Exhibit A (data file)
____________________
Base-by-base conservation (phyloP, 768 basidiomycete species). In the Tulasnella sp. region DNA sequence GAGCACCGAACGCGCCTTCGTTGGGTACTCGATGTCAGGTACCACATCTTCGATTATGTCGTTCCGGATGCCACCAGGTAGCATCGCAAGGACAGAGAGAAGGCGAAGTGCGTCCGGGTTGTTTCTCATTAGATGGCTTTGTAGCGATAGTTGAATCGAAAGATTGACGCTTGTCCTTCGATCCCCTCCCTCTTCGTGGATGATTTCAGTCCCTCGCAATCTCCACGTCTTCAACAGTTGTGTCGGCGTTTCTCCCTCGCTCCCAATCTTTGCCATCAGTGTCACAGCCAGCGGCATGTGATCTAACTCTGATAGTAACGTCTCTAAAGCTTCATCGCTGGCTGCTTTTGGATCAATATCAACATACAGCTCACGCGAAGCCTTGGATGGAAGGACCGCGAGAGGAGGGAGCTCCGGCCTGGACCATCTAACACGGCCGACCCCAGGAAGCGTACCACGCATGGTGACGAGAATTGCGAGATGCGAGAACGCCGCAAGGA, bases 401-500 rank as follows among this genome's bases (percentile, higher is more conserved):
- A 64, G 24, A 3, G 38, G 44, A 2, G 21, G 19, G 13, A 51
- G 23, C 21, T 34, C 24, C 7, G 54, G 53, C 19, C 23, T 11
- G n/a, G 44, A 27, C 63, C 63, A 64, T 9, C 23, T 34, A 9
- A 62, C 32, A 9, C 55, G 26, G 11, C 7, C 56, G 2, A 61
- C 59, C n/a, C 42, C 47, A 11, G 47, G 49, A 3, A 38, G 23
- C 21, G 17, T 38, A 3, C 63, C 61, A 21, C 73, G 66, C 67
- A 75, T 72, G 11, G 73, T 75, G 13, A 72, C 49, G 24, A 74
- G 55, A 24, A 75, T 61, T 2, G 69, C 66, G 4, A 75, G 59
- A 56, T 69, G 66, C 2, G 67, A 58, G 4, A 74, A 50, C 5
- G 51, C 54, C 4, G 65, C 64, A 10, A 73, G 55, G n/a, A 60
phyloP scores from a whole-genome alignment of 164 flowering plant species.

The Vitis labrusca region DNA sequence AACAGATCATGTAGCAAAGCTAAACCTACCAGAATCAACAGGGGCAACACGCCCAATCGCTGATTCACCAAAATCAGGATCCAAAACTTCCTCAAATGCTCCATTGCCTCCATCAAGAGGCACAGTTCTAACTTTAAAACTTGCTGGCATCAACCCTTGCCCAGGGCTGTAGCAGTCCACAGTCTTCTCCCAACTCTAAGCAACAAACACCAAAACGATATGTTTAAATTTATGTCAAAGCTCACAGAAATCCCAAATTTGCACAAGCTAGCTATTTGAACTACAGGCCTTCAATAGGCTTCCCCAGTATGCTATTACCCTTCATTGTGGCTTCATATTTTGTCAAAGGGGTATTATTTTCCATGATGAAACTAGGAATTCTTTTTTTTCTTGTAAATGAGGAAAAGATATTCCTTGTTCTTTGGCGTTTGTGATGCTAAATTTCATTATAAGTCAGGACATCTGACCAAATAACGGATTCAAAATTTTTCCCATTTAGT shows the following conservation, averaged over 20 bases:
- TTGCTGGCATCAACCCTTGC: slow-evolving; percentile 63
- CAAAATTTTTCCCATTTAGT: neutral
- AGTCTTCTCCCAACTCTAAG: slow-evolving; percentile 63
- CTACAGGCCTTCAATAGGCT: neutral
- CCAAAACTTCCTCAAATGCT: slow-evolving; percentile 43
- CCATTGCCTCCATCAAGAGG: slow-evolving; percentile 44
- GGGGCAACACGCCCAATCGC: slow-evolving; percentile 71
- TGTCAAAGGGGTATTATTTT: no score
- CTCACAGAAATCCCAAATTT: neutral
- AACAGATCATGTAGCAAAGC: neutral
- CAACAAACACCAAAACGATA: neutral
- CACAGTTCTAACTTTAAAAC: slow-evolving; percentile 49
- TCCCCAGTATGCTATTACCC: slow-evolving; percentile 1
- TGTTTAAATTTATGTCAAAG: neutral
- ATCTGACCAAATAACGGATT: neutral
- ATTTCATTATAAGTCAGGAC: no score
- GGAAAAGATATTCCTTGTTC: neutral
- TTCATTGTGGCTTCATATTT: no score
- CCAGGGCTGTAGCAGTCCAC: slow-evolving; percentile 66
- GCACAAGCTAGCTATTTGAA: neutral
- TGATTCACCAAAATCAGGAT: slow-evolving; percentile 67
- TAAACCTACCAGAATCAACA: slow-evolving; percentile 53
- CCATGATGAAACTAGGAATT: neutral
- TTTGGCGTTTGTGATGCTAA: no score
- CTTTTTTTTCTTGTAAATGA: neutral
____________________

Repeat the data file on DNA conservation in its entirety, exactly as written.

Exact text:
Base-by-base conservation (phyloP, 768 basidiomycete species). In the Tulasnella sp. region DNA sequence GAGCACCGAACGCGCCTTCGTTGGGTACTCGATGTCAGGTACCACATCTTCGATTATGTCGTTCCGGATGCCACCAGGTAGCATCGCAAGGACAGAGAGAAGGCGAAGTGCGTCCGGGTTGTTTCTCATTAGATGGCTTTGTAGCGATAGTTGAATCGAAAGATTGACGCTTGTCCTTCGATCCCCTCCCTCTTCGTGGATGATTTCAGTCCCTCGCAATCTCCACGTCTTCAACAGTTGTGTCGGCGTTTCTCCCTCGCTCCCAATCTTTGCCATCAGTGTCACAGCCAGCGGCATGTGATCTAACTCTGATAGTAACGTCTCTAAAGCTTCATCGCTGGCTGCTTTTGGATCAATATCAACATACAGCTCACGCGAAGCCTTGGATGGAAGGACCGCGAGAGGAGGGAGCTCCGGCCTGGACCATCTAACACGGCCGACCCCAGGAAGCGTACCACGCATGGTGACGAGAATTGCGAGATGCGAGAACGCCGCAAGGA, bases 401-500 rank as follows among this genome's bases (percentile, higher is more conserved):
- A 64, G 24, A 3, G 38, G 44, A 2, G 21, G 19, G 13, A 51
- G 23, C 21, T 34, C 24, C 7, G 54, G 53, C 19, C 23, T 11
- G n/a, G 44, A 27, C 63, C 63, A 64, T 9, C 23, T 34, A 9
- A 62, C 32, A 9, C 55, G 26, G 11, C 7, C 56, G 2, A 61
- C 59, C n/a, C 42, C 47, A 11, G 47, G 49, A 3, A 38, G 23
- C 21, G 17, T 38, A 3, C 63, C 61, A 21, C 73, G 66, C 67
- A 75, T 72, G 11, G 73, T 75, G 13, A 72, C 49, G 24, A 74
- G 55, A 24, A 75, T 61, T 2, G 69, C 66, G 4, A 75, G 59
- A 56, T 69, G 66, C 2, G 67, A 58, G 4, A 74, A 50, C 5
- G 51, C 54, C 4, G 65, C 64, A 10, A 73, G 55, G n/a, A 60
phyloP scores from a whole-genome alignment of 164 flowering plant species.

The Vitis labrusca region DNA sequence AACAGATCATGTAGCAAAGCTAAACCTACCAGAATCAACAGGGGCAACACGCCCAATCGCTGATTCACCAAAATCAGGATCCAAAACTTCCTCAAATGCTCCATTGCCTCCATCAAGAGGCACAGTTCTAACTTTAAAACTTGCTGGCATCAACCCTTGCCCAGGGCTGTAGCAGTCCACAGTCTTCTCCCAACTCTAAGCAACAAACACCAAAACGATATGTTTAAATTTATGTCAAAGCTCACAGAAATCCCAAATTTGCACAAGCTAGCTATTTGAACTACAGGCCTTCAATAGGCTTCCCCAGTATGCTATTACCCTTCATTGTGGCTTCATATTTTGTCAAAGGGGTATTATTTTCCATGATGAAACTAGGAATTCTTTTTTTTCTTGTAAATGAGGAAAAGATATTCCTTGTTCTTTGGCGTTTGTGATGCTAAATTTCATTATAAGTCAGGACATCTGACCAAATAACGGATTCAAAATTTTTCCCATTTAGT shows the following conservation, averaged over 20 bases:
- TTGCTGGCATCAACCCTTGC: slow-evolving; percentile 63
- CAAAATTTTTCCCATTTAGT: neutral
- AGTCTTCTCCCAACTCTAAG: slow-evolving; percentile 63
- CTACAGGCCTTCAATAGGCT: neutral
- CCAAAACTTCCTCAAATGCT: slow-evolving; percentile 43
- CCATTGCCTCCATCAAGAGG: slow-evolving; percentile 44
- GGGGCAACACGCCCAATCGC: slow-evolving; percentile 71
- TGTCAAAGGGGTATTATTTT: no score
- CTCACAGAAATCCCAAATTT: neutral
- AACAGATCATGTAGCAAAGC: neutral
- CAACAAACACCAAAACGATA: neutral
- CACAGTTCTAACTTTAAAAC: slow-evolving; percentile 49
- TCCCCAGTATGCTATTACCC: slow-evolving; percentile 1
- TGTTTAAATTTATGTCAAAG: neutral
- ATCTGACCAAATAACGGATT: neutral
- ATTTCATTATAAGTCAGGAC: no score
- GGAAAAGATATTCCTTGTTC: neutral
- TTCATTGTGGCTTCATATTT: no score
- CCAGGGCTGTAGCAGTCCAC: slow-evolving; percentile 66
- GCACAAGCTAGCTATTTGAA: neutral
- TGATTCACCAAAATCAGGAT: slow-evolving; percentile 67
- TAAACCTACCAGAATCAACA: slow-evolving; percentile 53
- CCATGATGAAACTAGGAATT: neutral
- TTTGGCGTTTGTGATGCTAA: no score
- CTTTTTTTTCTTGTAAATGA: neutral